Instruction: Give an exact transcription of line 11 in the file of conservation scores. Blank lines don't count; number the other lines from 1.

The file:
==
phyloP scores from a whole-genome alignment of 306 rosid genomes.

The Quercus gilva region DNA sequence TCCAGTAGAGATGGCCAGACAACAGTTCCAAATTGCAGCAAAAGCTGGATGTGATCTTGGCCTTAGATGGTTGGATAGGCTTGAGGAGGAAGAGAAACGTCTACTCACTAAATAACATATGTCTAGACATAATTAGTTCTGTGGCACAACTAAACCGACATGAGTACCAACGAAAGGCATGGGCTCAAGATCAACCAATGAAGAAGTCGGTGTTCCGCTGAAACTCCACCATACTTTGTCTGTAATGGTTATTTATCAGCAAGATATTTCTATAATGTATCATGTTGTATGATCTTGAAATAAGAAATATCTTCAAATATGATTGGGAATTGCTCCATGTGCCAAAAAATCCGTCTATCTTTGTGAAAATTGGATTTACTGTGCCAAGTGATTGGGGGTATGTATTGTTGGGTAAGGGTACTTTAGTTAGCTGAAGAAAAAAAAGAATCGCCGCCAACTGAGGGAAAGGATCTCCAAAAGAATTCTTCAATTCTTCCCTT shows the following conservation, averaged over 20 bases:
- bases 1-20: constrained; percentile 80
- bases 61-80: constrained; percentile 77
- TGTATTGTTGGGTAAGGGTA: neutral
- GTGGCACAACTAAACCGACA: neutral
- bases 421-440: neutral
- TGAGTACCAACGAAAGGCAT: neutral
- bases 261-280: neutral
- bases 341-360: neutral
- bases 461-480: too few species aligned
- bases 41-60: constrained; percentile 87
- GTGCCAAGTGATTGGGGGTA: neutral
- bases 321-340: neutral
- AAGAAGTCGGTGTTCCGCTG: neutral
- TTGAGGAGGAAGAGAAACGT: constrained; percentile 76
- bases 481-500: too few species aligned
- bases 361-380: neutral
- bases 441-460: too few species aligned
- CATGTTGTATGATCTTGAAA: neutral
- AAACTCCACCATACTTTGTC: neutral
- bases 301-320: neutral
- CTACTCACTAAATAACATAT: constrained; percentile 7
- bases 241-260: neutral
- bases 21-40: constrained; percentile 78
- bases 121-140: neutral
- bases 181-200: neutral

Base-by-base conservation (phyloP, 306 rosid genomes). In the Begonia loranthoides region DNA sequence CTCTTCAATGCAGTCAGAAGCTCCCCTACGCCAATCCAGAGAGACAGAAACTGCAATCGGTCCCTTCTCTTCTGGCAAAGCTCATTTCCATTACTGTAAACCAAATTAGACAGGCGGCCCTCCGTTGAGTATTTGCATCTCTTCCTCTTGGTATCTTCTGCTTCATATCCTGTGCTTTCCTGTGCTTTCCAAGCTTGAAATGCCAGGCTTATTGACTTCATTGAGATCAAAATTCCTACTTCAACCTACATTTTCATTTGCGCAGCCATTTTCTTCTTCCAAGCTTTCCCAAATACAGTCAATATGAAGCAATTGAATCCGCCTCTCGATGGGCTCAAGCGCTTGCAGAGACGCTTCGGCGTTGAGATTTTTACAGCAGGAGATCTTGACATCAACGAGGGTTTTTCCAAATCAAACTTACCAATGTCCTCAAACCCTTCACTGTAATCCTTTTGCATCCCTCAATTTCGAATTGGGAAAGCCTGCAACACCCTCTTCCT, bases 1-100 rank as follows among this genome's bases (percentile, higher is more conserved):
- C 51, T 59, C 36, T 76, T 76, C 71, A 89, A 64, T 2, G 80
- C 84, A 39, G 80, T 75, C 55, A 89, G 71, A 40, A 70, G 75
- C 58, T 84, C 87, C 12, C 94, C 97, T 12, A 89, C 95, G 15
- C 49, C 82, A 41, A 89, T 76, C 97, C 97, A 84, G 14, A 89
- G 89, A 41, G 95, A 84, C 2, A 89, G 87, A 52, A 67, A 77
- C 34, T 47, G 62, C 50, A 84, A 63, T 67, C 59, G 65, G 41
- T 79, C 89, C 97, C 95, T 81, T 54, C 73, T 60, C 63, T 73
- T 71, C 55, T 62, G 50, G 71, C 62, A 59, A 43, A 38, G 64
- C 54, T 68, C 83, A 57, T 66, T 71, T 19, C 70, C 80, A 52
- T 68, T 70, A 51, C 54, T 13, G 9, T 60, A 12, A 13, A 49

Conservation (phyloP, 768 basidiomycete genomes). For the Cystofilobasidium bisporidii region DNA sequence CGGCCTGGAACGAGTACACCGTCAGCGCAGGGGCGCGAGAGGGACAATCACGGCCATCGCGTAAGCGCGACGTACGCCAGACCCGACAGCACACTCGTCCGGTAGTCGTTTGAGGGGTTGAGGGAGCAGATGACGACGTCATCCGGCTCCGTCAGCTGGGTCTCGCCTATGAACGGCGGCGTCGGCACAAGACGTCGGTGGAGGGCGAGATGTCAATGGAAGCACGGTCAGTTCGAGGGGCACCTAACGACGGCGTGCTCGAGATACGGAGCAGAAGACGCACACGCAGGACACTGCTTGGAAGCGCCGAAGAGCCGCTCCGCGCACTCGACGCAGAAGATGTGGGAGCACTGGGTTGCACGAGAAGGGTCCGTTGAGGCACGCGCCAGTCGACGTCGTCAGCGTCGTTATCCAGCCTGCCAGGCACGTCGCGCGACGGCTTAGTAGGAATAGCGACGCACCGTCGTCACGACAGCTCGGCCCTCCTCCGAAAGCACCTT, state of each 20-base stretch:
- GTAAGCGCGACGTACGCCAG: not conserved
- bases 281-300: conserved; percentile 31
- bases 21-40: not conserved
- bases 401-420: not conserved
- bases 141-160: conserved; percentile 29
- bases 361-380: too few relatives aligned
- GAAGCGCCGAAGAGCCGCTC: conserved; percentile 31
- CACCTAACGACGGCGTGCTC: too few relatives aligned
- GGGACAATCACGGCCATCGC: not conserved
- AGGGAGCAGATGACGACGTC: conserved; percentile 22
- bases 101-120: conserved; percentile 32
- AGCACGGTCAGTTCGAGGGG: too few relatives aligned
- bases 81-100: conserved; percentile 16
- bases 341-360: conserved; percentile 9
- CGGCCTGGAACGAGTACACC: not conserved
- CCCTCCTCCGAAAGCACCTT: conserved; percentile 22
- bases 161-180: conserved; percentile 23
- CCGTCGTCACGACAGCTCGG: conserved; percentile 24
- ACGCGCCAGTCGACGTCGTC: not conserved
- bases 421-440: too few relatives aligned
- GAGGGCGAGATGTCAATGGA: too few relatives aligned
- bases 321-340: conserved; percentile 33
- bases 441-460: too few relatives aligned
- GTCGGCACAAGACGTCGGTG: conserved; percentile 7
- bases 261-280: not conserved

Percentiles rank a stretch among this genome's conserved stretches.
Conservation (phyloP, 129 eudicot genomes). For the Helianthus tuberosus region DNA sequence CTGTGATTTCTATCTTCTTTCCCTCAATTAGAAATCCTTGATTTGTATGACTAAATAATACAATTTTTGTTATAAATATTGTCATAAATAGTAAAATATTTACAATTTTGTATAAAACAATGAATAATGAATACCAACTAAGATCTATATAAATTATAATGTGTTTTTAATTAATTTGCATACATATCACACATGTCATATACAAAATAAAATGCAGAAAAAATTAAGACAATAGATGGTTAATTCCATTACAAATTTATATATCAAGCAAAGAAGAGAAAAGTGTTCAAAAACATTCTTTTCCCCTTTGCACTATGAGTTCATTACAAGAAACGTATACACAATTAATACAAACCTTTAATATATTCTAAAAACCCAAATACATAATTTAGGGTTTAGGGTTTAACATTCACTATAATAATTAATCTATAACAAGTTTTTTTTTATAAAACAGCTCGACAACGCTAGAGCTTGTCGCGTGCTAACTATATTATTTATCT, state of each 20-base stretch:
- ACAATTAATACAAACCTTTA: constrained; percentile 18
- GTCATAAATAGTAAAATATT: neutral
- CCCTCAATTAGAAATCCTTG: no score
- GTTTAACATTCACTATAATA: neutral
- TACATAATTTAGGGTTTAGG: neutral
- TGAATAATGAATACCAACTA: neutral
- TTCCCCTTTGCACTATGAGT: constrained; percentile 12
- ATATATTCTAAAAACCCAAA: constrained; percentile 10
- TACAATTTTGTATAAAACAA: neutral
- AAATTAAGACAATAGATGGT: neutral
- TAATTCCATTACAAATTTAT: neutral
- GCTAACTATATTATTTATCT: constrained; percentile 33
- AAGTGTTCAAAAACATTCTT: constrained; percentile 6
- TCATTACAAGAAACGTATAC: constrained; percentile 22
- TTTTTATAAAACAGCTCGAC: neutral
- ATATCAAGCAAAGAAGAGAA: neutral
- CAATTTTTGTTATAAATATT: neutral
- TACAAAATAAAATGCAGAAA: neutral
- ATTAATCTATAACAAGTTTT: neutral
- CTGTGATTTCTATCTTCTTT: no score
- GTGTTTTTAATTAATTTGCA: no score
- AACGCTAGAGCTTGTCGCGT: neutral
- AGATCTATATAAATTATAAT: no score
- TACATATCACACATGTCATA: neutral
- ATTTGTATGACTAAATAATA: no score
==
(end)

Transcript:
- bases 461-480: too few species aligned